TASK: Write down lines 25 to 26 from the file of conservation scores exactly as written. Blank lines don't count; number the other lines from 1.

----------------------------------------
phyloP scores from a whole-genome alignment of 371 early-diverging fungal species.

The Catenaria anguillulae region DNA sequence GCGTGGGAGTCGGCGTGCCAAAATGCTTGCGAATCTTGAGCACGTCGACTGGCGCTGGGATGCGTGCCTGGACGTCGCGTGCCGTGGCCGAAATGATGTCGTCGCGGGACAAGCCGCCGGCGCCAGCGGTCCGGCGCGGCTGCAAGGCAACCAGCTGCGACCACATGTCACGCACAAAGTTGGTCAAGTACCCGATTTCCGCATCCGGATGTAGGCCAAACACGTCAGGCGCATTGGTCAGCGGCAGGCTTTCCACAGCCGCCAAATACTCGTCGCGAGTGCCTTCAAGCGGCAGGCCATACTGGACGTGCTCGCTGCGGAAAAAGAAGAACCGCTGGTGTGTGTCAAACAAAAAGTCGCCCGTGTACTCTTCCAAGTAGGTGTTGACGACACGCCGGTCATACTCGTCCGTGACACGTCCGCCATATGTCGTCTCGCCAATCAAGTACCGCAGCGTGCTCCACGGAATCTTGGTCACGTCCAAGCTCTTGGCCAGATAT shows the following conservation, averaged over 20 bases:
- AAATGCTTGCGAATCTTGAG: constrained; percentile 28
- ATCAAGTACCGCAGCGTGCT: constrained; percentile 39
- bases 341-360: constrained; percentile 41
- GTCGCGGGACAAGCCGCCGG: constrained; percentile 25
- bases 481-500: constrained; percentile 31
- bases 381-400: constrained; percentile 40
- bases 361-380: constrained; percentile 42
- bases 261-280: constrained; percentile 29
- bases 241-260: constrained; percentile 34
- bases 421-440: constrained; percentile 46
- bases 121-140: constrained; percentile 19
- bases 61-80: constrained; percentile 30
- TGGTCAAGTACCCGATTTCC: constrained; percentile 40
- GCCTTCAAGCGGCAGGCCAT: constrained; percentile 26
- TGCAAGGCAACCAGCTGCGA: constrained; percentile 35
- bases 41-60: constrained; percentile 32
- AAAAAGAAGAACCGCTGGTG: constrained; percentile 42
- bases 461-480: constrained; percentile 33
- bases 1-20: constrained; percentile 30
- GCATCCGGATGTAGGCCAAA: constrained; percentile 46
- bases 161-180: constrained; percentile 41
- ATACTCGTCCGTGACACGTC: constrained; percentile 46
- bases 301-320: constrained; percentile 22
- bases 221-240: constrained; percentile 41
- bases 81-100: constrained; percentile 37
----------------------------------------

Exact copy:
- bases 301-320: constrained; percentile 22
- bases 221-240: constrained; percentile 41